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Old 24-06-2013, 11:29   #1
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Join Date: Jun 2012
Location: Ventura, CA
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Repairing Failed Foam Deck Core

Good day all,

Was hoping to solicit some advice on the best approach to repair a failed section of the deck on my trimaran. I have about a 1ft x 1ft section near a hatch which I believe has failed likely due to the hatch leaking. The section immediately near the hatch is very soft and spongy and appears to have sagged a small amount. From what I can tell the construction in the area is partially foam and partially balsa core with plywood/fiberglass on top. The only damaged area looks to be the core and the top plywood, the bottom is dry and straight still.

The choices i've come up with are as follows and was wondering if some with more experience could give me advise.

A. Cut out the 1x1 section of deck from top and replace balsa and foam as appropriate.

B. Drill and fill the section of deck with epoxy and refiberglass top to bring deck surface back to level.

C. Since the section of deck is accessible from the cut out for the hatch I might be able to scrape out the foam and/or balsa from there and slide new foam and balsa between the damaged section.

I understand that cutting out the deck is probably the best approach, but is a lot more work and I've heard that it can compromise the overall strength of the deck requiring you to pull a much much larger section of deck out.

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Old 24-06-2013, 11:43   #2
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Join Date: Jan 2010
Location: Fort Washington, Maryland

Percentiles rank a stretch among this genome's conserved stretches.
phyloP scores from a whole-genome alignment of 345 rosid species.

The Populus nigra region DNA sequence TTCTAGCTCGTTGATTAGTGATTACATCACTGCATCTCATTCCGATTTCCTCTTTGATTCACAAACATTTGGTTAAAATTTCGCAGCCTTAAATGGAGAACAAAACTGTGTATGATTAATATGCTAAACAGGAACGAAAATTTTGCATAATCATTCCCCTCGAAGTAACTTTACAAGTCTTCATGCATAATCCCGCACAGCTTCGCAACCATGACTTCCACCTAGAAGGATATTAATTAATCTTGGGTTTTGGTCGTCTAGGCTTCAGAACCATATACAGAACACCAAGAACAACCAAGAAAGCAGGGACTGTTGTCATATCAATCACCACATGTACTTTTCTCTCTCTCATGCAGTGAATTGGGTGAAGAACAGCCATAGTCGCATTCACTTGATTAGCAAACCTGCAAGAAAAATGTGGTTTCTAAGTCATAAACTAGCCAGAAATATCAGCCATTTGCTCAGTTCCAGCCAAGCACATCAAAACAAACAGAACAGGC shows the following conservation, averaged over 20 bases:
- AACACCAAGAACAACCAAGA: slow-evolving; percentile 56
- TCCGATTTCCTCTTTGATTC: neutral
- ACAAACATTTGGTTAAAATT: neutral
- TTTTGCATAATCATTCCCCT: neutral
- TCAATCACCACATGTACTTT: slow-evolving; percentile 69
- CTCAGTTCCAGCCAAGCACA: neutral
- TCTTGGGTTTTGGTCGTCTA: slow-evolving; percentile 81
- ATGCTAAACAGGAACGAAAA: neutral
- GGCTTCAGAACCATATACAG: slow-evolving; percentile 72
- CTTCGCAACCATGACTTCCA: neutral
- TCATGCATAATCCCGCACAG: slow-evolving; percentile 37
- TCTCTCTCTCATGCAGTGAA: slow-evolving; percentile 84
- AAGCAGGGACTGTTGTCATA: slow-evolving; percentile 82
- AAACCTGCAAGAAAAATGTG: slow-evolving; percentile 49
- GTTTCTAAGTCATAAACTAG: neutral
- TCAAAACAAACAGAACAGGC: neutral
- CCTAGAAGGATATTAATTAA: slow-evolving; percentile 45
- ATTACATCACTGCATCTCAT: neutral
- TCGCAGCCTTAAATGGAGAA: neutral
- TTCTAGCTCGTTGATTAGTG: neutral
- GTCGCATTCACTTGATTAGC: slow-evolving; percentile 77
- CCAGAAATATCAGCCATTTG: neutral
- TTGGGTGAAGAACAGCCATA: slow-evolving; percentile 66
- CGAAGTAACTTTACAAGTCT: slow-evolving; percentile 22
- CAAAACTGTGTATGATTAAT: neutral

Boat: 1971 Rhodes "Discoverer" - 44' Motorsailer
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Re: Repairing Failed Foam Deck Core

I did this (option A) for the entire accessible section of deck of my flybridge-- a 4' x 5' rectangle. When in doubt, go big. A 2' piece of foam is the same amount of work as a 1' piece, and costs only a little more. In fact, you'll be buying a 4' piece at least anyway, and cutting it down to fit. Don't skimp and miss some spongy balsa.

I was able to re-use the top fiberglass layer-- cleaned up the under-side and drilled some vent holes to let the air out and the epoxy squeeze through when I re-placed it. I mixed the epoxy with colloidal silica to about pancake-batter thickness: spread a layer of epoxy on the bottom layer of fiberglass (still in place but cleaned), then the new foam-core, another layer of pancake batter, then the top layer of fiberglass. Weighed it down with concrete blocks and braced from below with a 2x4 so the epoxy squeezed through the holes and made little pools to grind off later. Don't epoxy the concrete blocks to your deck-- might sound like good anti-skid, but you'll stub your toes. Trust me.

Good luck!

"If it ain't broke, fix it 'til it is."
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core, deck

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